In honor of Elder Abuse Awareness Month, we at Georgia Legal Services want to make it known that we’re here to help. For more information, call 1-800-498-9469 or apply online at www.glsp.org. . To report abuse, neglect, or exploitation of an older adult, please call 1-866-55AGING (1-866-552-4464) – Press “3”. For help with benefits, including Medicaid or food stamps, call our Benefits Hotline at 1-888-632-6332.



Fact Sheet: Cuts To Medicaid Would Harm Georgia

The changes to Medicaid that Congress is currently considering would have a significant impact on our clients. Medicaid funding is essential to delivering care in rural areas. The National Health Law Program and the Georgetown University Center for Children and Families put together this fact sheet outlining the effects such changes would have on Georgia. (Citations are included in the attachment.)

Here are a few highlights:

Medicaid caps

  1. Cuts to Medicaid will jeopardize Georgia’s ability to provide health care to children, seniors, and people with disabilities. The proposed caps under the AHCA would effectively cut $4 billion of federal funding for Georgia over a ten-year period, shifting these costs to the state.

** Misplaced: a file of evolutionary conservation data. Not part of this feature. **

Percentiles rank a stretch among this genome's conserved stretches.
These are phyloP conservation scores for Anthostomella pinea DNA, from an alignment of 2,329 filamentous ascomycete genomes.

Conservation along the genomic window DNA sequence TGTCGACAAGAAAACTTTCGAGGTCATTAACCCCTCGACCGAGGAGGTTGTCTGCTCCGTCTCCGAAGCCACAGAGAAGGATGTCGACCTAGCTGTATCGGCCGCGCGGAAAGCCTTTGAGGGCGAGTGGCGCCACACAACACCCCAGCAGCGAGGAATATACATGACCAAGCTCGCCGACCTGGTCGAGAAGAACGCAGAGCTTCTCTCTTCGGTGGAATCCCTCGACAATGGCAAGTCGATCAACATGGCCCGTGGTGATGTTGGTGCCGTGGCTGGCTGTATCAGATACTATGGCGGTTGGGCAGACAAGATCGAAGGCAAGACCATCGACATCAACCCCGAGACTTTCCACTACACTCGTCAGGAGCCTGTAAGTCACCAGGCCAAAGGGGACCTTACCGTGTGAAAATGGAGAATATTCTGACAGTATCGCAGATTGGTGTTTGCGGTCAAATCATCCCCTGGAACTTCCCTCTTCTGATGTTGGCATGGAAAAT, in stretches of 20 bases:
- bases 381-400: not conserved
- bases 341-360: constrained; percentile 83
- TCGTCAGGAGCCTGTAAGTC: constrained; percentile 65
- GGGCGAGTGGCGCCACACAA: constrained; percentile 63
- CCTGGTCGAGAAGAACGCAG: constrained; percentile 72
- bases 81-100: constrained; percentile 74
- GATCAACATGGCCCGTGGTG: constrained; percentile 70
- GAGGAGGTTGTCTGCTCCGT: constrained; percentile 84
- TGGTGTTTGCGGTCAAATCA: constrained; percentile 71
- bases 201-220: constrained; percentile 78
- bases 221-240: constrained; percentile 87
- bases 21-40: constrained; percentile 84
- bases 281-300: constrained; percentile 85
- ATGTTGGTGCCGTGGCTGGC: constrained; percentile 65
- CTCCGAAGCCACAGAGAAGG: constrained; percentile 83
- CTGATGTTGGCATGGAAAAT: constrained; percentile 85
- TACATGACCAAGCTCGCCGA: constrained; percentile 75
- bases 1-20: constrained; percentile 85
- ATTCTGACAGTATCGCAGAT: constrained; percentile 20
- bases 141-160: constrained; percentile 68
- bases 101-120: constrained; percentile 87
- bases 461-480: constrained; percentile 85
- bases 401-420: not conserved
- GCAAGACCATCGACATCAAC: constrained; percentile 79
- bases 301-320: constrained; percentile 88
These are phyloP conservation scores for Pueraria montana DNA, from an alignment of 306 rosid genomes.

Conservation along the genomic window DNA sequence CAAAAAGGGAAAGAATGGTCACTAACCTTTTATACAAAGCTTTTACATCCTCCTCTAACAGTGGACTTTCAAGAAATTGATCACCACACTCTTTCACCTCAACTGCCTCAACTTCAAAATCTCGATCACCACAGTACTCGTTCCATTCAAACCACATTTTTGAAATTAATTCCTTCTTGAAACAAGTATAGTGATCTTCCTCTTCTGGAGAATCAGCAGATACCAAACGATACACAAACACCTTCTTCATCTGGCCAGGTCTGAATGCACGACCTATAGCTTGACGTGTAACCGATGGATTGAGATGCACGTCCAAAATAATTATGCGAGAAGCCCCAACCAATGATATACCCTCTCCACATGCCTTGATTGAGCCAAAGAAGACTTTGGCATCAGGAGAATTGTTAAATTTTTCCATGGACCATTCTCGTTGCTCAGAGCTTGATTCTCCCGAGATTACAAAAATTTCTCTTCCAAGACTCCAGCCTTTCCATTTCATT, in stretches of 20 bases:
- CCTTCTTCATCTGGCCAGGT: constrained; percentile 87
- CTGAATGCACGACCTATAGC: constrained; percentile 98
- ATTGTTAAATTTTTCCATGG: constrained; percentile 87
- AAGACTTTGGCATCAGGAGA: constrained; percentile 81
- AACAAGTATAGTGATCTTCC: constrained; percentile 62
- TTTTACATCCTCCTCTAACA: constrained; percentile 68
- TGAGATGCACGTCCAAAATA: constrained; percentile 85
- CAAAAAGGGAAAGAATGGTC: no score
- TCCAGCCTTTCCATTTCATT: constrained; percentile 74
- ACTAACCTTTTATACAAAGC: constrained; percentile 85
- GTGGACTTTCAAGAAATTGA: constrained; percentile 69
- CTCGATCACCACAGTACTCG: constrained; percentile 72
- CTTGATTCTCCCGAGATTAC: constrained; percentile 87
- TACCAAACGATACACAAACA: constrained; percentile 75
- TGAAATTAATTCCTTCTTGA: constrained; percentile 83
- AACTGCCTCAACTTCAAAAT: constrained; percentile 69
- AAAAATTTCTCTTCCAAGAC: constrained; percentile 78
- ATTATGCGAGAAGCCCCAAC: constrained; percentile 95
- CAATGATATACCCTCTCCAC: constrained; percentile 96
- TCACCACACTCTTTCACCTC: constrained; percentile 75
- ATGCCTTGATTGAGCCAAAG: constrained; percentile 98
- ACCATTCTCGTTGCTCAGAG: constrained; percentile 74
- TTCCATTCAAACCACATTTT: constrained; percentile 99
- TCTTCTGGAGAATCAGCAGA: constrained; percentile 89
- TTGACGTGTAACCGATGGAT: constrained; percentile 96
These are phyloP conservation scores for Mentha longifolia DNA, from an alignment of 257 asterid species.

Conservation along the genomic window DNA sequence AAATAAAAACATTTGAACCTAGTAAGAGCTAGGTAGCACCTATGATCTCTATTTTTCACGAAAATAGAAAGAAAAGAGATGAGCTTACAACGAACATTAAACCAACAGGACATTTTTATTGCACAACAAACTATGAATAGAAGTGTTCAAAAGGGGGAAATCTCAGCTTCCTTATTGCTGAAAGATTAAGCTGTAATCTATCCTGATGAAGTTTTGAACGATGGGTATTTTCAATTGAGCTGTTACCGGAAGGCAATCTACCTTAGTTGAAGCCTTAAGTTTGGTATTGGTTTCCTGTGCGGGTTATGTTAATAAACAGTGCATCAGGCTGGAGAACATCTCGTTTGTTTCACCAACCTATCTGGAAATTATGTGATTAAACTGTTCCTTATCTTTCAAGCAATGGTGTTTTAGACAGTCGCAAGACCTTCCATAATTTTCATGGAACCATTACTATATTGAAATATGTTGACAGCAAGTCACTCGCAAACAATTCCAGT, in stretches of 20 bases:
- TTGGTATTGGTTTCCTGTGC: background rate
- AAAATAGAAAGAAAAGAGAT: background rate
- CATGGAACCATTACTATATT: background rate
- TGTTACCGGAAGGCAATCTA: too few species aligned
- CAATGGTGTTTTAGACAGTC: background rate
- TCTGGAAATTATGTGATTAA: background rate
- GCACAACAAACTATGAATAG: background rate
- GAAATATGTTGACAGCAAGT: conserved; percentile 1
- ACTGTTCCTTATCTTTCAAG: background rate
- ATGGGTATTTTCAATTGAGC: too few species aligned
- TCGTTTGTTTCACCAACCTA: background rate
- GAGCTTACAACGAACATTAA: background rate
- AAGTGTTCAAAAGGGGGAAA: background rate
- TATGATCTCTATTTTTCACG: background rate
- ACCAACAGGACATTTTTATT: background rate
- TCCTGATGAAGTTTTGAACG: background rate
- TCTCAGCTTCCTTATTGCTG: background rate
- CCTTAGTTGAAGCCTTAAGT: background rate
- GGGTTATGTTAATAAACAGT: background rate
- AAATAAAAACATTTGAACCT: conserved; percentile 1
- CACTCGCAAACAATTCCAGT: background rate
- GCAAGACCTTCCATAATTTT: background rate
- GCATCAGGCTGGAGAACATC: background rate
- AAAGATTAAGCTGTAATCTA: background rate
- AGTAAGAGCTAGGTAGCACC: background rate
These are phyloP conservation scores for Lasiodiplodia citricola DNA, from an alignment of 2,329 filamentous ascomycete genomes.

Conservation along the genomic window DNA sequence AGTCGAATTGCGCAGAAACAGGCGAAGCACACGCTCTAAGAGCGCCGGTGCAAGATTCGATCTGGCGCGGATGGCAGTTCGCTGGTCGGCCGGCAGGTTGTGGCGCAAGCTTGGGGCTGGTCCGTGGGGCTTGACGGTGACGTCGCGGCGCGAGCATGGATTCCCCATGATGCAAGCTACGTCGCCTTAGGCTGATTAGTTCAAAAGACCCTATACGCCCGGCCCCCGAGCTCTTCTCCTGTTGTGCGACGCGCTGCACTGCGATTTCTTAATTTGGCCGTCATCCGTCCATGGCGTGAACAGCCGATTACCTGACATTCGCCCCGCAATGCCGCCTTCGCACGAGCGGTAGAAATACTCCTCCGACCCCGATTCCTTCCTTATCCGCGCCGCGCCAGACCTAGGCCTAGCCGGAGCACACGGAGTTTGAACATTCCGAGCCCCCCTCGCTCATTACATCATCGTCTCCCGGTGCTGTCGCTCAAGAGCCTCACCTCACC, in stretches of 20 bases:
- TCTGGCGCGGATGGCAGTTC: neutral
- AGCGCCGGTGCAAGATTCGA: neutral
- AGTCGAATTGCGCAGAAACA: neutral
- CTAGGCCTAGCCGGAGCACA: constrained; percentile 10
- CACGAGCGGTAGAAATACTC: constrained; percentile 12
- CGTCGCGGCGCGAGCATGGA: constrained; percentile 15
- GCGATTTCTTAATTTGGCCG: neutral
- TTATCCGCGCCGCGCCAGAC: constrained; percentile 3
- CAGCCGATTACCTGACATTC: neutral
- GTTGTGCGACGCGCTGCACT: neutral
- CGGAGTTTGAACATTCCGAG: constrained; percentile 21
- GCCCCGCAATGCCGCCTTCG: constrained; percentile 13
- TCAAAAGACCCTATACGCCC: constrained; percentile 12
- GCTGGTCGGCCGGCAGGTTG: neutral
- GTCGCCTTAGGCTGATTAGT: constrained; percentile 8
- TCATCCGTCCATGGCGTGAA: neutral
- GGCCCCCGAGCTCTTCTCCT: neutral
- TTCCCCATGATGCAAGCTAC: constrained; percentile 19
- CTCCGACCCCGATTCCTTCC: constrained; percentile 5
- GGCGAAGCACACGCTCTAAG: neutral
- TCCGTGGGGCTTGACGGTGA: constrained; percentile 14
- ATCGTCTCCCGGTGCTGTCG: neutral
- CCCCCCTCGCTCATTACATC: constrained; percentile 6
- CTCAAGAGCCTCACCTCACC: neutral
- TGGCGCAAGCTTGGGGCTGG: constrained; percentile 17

2. Caps on Medicaid funding would blow a hole in Georgia’s budget. Georgia’s Medicaid budget relies heavily on federal funding, comprising 49.2% of total federal funds to the state. Federal funding of Medicaid frees up state funding for schools, workforce development, transportation, and public safety.
  3. Priority health initiatives in Georgia are at risk if Medicaid funding is capped. Medicaid funding is essential to delivering care in rural areas.  Medicaid funding helps people who need long term care, like seniors and people with disabilities, stay in their homes and communities and out of nursing facilities. Medicaid funding allows 968,300 women and girls in Georgia to obtain the health care they need throughout their lives. Medicaid is the primary source of funding for treatment services for people with mental illness and substance abuse disorders.


Bringing To Light a Costly Error for Seniors and Persons with Disabilities